Indus Valley Civilization
The first ever civilization to have thrived on the soil of India is the Indus Valley Civilization or also known by the name Harappa civilization. The civilization ranged from 2500 BCE to 1700 BCE, however, the legacy lasted for a bit longer on the sudden region of the Indian subcontinent. Out of the world's three major and earliest civilizations, the other two being Mesopotamian and Egypt, we can safely say that the Indus Valley civilization was the most expansive form of civilization the world ever witnessed.
The very first discovery of the civilization was made in the year 1921, at Harappa situated in Punjab and the very next discovery was made shortly in the year 1922 at the Mohenjo-Daro site located very close to the Indus river in the region of Sindh. In today's date, both these very crucial sites are present within the geographical border of Pakistan. The remains of the Mohenjo-Daro civilization was designated at UNESCO World Heritage Site. The civilization is known to have flourished in the form of two separate expansive cities, called Harappa and Mohenjo-Daro and curtailed about a hundred towns and villages which were comparatively of smaller size.
While the two cities were located at a distance of about 1 mile from each other, it suggested from the archaeology and divisions that the political ground for both these cities was one. The division could have been such that it was one singular empire that ruled over the two states or the two individual states complied with each other politically.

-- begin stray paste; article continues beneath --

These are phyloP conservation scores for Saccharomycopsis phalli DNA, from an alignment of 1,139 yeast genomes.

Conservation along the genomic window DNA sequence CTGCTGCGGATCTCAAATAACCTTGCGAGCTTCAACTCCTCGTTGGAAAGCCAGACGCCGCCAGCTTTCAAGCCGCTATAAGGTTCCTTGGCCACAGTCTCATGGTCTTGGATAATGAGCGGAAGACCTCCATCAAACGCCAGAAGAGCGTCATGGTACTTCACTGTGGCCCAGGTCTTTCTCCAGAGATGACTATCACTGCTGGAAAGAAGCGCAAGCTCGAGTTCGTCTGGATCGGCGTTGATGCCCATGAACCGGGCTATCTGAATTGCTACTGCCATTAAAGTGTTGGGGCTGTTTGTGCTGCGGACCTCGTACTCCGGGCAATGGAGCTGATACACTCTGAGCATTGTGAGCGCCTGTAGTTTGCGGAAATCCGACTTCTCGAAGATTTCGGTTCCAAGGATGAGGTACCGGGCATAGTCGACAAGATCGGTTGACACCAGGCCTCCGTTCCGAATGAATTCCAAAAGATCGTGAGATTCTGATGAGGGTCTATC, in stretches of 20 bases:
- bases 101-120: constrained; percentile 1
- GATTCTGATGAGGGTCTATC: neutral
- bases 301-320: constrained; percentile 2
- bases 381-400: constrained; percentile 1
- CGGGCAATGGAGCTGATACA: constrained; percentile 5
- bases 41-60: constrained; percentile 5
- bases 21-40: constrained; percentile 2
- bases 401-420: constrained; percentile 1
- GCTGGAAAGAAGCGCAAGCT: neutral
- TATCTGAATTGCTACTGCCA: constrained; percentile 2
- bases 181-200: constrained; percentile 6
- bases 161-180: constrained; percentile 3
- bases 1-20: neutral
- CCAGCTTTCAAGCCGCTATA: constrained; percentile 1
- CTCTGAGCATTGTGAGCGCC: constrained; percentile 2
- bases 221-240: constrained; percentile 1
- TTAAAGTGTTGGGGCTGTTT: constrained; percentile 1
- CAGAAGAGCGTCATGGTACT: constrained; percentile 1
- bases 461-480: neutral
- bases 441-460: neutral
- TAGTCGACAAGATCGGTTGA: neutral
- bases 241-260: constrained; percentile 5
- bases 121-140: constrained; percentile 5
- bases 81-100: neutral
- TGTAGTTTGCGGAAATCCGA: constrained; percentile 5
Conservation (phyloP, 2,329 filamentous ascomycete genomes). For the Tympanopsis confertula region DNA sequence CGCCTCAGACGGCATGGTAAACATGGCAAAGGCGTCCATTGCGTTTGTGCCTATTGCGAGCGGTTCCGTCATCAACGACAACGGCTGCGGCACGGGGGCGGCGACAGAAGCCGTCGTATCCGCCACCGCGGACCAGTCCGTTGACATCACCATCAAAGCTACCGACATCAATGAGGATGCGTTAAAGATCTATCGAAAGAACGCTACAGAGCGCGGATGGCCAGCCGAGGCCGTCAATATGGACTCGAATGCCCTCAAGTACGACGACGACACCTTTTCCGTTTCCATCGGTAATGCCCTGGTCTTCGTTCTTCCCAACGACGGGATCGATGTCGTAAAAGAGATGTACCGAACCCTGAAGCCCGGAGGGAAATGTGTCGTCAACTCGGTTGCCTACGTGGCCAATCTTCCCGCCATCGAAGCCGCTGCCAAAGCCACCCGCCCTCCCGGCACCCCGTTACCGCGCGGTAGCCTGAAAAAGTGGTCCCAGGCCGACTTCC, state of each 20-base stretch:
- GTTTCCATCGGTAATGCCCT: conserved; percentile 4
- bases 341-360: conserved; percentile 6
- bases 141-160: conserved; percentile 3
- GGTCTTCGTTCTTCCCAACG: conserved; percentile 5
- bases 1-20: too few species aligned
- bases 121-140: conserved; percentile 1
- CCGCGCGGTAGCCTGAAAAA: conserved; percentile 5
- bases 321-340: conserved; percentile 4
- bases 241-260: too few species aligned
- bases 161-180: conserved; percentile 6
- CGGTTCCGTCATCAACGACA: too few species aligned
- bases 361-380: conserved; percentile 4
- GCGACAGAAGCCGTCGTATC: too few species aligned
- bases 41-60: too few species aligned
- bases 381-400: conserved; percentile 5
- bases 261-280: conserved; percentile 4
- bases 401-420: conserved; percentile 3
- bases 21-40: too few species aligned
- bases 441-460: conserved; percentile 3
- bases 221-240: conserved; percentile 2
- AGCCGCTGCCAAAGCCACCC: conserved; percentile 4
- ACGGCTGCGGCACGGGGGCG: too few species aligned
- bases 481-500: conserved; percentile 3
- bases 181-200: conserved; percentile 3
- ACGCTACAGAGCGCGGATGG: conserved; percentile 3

One of the many readings suggests that Harappa civilization took over Mohenjo-Daro civilization which might also be the result of heavy flooding. The population strength of Harappa was estimated to be around 23500 to 35000 and in the state of Mohenjo-Daro, it was probably 35000 to 41250. The Southern region of the Kathiawar Peninsula looks like the region which developed gradually. Newer compared with the other established regions of the Indus valley civilization.
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Iron Age marks the finality that began with the three-term age division with prehistory and proto-history of humanity. Later, the age was ultimately taken over by the Bronze age and the Stone age respectively. Although the civilization left its imprint primarily in the region of Europe, a significant amount of its existence was reflected in other parts of the world; one of them being the country of India. To measure the duration of the iron age is a little tricky because of its extensive territory operating individually. While in certain regions the age thrived for a considerable time, in other parts of the old world it could not develop to a fruitful extent.